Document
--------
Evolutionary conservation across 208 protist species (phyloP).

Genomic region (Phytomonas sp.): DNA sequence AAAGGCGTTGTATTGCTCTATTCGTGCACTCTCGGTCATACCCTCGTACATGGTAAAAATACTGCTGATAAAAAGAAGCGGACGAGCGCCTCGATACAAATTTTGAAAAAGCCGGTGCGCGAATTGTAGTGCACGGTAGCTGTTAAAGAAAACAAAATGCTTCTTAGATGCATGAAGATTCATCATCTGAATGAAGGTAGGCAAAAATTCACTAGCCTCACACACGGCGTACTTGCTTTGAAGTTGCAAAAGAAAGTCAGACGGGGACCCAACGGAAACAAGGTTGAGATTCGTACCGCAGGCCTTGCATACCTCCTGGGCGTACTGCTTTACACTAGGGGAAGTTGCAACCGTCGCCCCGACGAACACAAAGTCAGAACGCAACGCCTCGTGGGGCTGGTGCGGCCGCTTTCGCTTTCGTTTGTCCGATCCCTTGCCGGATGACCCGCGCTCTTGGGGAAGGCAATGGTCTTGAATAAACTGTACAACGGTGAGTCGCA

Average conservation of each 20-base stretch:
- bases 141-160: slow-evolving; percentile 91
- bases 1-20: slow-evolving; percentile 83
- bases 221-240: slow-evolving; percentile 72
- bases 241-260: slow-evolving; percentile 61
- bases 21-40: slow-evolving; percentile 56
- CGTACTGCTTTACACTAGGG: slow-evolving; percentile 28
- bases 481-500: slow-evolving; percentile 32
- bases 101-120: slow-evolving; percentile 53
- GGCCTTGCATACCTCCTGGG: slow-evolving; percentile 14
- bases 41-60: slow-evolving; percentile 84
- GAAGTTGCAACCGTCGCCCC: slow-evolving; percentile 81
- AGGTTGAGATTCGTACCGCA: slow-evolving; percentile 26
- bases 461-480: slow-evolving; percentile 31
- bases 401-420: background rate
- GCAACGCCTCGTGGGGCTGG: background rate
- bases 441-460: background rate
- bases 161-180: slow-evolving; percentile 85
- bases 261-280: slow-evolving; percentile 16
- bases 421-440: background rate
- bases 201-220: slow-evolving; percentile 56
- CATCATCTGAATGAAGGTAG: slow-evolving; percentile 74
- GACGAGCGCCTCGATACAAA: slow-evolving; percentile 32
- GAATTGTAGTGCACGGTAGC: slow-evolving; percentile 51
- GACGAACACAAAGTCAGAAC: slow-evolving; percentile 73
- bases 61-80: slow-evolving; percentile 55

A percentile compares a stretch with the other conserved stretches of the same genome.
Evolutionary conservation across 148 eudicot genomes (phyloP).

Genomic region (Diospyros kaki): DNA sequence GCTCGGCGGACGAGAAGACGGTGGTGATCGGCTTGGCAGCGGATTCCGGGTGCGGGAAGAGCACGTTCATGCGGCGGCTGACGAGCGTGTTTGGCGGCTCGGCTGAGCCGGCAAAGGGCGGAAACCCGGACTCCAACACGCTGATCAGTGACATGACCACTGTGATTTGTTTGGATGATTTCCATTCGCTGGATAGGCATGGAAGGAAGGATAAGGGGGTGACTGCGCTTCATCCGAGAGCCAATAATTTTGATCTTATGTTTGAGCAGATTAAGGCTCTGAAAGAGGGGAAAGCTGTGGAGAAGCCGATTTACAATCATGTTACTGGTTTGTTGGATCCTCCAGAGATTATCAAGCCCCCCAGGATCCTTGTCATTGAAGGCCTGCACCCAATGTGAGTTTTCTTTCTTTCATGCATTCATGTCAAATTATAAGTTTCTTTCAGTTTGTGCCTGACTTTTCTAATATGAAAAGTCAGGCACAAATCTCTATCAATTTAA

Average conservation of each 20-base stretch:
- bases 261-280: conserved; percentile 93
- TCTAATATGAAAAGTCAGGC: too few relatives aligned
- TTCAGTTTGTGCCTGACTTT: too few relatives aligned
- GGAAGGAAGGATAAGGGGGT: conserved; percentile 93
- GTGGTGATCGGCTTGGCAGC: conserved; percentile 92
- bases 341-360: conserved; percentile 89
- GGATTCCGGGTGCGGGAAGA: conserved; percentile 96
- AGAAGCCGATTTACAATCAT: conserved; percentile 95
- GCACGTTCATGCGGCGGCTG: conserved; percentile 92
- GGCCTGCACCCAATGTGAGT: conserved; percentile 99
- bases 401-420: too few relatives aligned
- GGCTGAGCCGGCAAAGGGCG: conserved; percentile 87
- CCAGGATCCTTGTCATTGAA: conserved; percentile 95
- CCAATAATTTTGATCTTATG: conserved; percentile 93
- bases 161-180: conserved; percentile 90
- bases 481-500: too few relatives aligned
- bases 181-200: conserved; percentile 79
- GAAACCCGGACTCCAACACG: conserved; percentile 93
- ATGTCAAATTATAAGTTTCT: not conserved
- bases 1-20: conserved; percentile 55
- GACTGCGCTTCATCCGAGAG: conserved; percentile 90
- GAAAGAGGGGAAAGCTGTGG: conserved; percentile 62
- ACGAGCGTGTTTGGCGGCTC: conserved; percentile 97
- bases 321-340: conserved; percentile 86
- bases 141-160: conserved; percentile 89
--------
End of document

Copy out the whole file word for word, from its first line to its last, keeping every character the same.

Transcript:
Evolutionary conservation across 208 protist species (phyloP).

Genomic region (Phytomonas sp.): DNA sequence AAAGGCGTTGTATTGCTCTATTCGTGCACTCTCGGTCATACCCTCGTACATGGTAAAAATACTGCTGATAAAAAGAAGCGGACGAGCGCCTCGATACAAATTTTGAAAAAGCCGGTGCGCGAATTGTAGTGCACGGTAGCTGTTAAAGAAAACAAAATGCTTCTTAGATGCATGAAGATTCATCATCTGAATGAAGGTAGGCAAAAATTCACTAGCCTCACACACGGCGTACTTGCTTTGAAGTTGCAAAAGAAAGTCAGACGGGGACCCAACGGAAACAAGGTTGAGATTCGTACCGCAGGCCTTGCATACCTCCTGGGCGTACTGCTTTACACTAGGGGAAGTTGCAACCGTCGCCCCGACGAACACAAAGTCAGAACGCAACGCCTCGTGGGGCTGGTGCGGCCGCTTTCGCTTTCGTTTGTCCGATCCCTTGCCGGATGACCCGCGCTCTTGGGGAAGGCAATGGTCTTGAATAAACTGTACAACGGTGAGTCGCA

Average conservation of each 20-base stretch:
- bases 141-160: slow-evolving; percentile 91
- bases 1-20: slow-evolving; percentile 83
- bases 221-240: slow-evolving; percentile 72
- bases 241-260: slow-evolving; percentile 61
- bases 21-40: slow-evolving; percentile 56
- CGTACTGCTTTACACTAGGG: slow-evolving; percentile 28
- bases 481-500: slow-evolving; percentile 32
- bases 101-120: slow-evolving; percentile 53
- GGCCTTGCATACCTCCTGGG: slow-evolving; percentile 14
- bases 41-60: slow-evolving; percentile 84
- GAAGTTGCAACCGTCGCCCC: slow-evolving; percentile 81
- AGGTTGAGATTCGTACCGCA: slow-evolving; percentile 26
- bases 461-480: slow-evolving; percentile 31
- bases 401-420: background rate
- GCAACGCCTCGTGGGGCTGG: background rate
- bases 441-460: background rate
- bases 161-180: slow-evolving; percentile 85
- bases 261-280: slow-evolving; percentile 16
- bases 421-440: background rate
- bases 201-220: slow-evolving; percentile 56
- CATCATCTGAATGAAGGTAG: slow-evolving; percentile 74
- GACGAGCGCCTCGATACAAA: slow-evolving; percentile 32
- GAATTGTAGTGCACGGTAGC: slow-evolving; percentile 51
- GACGAACACAAAGTCAGAAC: slow-evolving; percentile 73
- bases 61-80: slow-evolving; percentile 55

A percentile compares a stretch with the other conserved stretches of the same genome.
Evolutionary conservation across 148 eudicot genomes (phyloP).

Genomic region (Diospyros kaki): DNA sequence GCTCGGCGGACGAGAAGACGGTGGTGATCGGCTTGGCAGCGGATTCCGGGTGCGGGAAGAGCACGTTCATGCGGCGGCTGACGAGCGTGTTTGGCGGCTCGGCTGAGCCGGCAAAGGGCGGAAACCCGGACTCCAACACGCTGATCAGTGACATGACCACTGTGATTTGTTTGGATGATTTCCATTCGCTGGATAGGCATGGAAGGAAGGATAAGGGGGTGACTGCGCTTCATCCGAGAGCCAATAATTTTGATCTTATGTTTGAGCAGATTAAGGCTCTGAAAGAGGGGAAAGCTGTGGAGAAGCCGATTTACAATCATGTTACTGGTTTGTTGGATCCTCCAGAGATTATCAAGCCCCCCAGGATCCTTGTCATTGAAGGCCTGCACCCAATGTGAGTTTTCTTTCTTTCATGCATTCATGTCAAATTATAAGTTTCTTTCAGTTTGTGCCTGACTTTTCTAATATGAAAAGTCAGGCACAAATCTCTATCAATTTAA

Average conservation of each 20-base stretch:
- bases 261-280: conserved; percentile 93
- TCTAATATGAAAAGTCAGGC: too few relatives aligned
- TTCAGTTTGTGCCTGACTTT: too few relatives aligned
- GGAAGGAAGGATAAGGGGGT: conserved; percentile 93
- GTGGTGATCGGCTTGGCAGC: conserved; percentile 92
- bases 341-360: conserved; percentile 89
- GGATTCCGGGTGCGGGAAGA: conserved; percentile 96
- AGAAGCCGATTTACAATCAT: conserved; percentile 95
- GCACGTTCATGCGGCGGCTG: conserved; percentile 92
- GGCCTGCACCCAATGTGAGT: conserved; percentile 99
- bases 401-420: too few relatives aligned
- GGCTGAGCCGGCAAAGGGCG: conserved; percentile 87
- CCAGGATCCTTGTCATTGAA: conserved; percentile 95
- CCAATAATTTTGATCTTATG: conserved; percentile 93
- bases 161-180: conserved; percentile 90
- bases 481-500: too few relatives aligned
- bases 181-200: conserved; percentile 79
- GAAACCCGGACTCCAACACG: conserved; percentile 93
- ATGTCAAATTATAAGTTTCT: not conserved
- bases 1-20: conserved; percentile 55
- GACTGCGCTTCATCCGAGAG: conserved; percentile 90
- GAAAGAGGGGAAAGCTGTGG: conserved; percentile 62
- ACGAGCGTGTTTGGCGGCTC: conserved; percentile 97
- bases 321-340: conserved; percentile 86
- bases 141-160: conserved; percentile 89